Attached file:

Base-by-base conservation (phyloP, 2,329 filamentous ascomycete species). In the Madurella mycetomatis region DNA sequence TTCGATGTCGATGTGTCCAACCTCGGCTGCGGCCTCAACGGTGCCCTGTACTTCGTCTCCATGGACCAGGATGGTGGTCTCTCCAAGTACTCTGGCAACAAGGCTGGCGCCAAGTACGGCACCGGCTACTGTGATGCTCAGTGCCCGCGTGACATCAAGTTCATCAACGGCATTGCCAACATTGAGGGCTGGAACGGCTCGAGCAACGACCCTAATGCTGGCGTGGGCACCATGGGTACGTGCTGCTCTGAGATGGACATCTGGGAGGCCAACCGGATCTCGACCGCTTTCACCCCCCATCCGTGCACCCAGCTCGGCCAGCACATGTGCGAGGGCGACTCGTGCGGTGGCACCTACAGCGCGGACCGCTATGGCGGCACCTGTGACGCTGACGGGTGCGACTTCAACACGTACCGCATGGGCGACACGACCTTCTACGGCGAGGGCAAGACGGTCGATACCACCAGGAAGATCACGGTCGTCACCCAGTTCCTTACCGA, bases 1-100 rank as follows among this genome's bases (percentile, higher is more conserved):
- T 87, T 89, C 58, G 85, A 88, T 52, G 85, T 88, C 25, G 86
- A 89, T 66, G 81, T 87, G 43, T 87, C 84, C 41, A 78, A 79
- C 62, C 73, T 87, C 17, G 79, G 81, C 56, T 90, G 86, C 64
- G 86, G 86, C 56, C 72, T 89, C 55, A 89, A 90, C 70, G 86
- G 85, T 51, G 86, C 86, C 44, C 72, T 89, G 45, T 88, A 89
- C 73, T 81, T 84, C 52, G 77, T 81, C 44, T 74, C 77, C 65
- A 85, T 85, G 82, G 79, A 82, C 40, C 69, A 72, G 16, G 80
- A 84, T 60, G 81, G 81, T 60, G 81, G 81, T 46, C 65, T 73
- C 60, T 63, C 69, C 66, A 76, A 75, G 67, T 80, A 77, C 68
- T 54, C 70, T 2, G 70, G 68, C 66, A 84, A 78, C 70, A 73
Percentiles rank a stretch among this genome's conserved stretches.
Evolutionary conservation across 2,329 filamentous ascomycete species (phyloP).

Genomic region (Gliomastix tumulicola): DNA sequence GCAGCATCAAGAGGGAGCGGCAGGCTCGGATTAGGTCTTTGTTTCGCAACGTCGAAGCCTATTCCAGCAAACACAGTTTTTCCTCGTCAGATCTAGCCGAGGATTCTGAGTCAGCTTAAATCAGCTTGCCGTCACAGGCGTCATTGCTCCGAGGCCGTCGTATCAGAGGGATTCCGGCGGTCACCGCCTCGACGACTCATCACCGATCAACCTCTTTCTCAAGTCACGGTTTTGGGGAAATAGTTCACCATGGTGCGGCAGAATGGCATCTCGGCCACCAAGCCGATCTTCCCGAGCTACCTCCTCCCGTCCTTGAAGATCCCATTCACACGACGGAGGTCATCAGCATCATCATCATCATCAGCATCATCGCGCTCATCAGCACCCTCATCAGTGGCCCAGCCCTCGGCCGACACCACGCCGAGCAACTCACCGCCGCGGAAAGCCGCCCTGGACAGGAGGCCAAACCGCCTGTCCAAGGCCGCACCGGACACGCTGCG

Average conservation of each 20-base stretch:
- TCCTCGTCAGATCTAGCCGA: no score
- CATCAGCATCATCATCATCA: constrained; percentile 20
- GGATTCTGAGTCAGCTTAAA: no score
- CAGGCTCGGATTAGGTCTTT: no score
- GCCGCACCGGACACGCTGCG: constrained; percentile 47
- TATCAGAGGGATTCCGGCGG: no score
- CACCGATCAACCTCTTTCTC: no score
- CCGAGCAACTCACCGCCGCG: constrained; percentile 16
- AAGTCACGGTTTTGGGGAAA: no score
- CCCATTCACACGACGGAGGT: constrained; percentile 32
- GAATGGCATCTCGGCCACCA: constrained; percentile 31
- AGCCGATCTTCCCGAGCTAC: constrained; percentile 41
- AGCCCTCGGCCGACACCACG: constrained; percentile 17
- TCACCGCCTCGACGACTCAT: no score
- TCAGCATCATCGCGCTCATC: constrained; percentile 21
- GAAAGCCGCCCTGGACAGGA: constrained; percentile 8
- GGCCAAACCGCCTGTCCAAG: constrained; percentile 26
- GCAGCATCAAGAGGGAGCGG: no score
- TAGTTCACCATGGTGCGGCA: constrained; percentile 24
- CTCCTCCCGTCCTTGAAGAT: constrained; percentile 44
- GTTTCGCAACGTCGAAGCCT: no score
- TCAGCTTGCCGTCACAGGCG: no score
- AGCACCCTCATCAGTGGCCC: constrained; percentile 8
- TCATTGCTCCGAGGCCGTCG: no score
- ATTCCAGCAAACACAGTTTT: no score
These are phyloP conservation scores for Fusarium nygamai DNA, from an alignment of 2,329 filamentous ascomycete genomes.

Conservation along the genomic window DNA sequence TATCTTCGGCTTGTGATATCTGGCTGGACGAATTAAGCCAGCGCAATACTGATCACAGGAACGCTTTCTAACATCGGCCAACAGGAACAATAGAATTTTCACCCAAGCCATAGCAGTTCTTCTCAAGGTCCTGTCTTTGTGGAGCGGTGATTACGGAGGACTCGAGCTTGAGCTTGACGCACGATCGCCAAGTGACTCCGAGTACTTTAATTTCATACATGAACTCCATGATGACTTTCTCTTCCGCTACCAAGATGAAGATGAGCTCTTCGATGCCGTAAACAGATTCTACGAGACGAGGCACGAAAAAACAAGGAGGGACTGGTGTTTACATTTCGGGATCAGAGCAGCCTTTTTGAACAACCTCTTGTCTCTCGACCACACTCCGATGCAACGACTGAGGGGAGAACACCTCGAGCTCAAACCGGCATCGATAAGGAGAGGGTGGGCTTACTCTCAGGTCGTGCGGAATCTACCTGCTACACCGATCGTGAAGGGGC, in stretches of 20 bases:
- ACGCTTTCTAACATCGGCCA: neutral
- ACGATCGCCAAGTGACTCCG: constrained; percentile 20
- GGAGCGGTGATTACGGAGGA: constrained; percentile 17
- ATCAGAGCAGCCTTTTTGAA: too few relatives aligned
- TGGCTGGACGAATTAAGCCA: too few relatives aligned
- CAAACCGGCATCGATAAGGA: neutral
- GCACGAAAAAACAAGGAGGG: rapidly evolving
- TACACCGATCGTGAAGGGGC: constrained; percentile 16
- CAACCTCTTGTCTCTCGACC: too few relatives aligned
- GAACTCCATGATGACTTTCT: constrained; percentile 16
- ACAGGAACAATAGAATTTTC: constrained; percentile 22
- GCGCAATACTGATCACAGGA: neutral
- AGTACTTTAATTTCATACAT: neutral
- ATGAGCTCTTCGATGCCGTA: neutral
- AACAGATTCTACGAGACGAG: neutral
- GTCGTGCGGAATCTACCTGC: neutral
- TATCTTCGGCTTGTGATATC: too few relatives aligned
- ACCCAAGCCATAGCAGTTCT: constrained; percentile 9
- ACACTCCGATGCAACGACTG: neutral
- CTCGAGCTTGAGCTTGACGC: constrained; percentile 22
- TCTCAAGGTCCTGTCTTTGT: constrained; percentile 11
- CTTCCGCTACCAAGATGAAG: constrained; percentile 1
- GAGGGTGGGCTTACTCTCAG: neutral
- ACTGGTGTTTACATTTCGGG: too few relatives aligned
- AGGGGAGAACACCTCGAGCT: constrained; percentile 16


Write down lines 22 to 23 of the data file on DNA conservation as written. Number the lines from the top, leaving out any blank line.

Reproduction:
- CACCGATCAACCTCTTTCTC: no score
- CCGAGCAACTCACCGCCGCG: constrained; percentile 16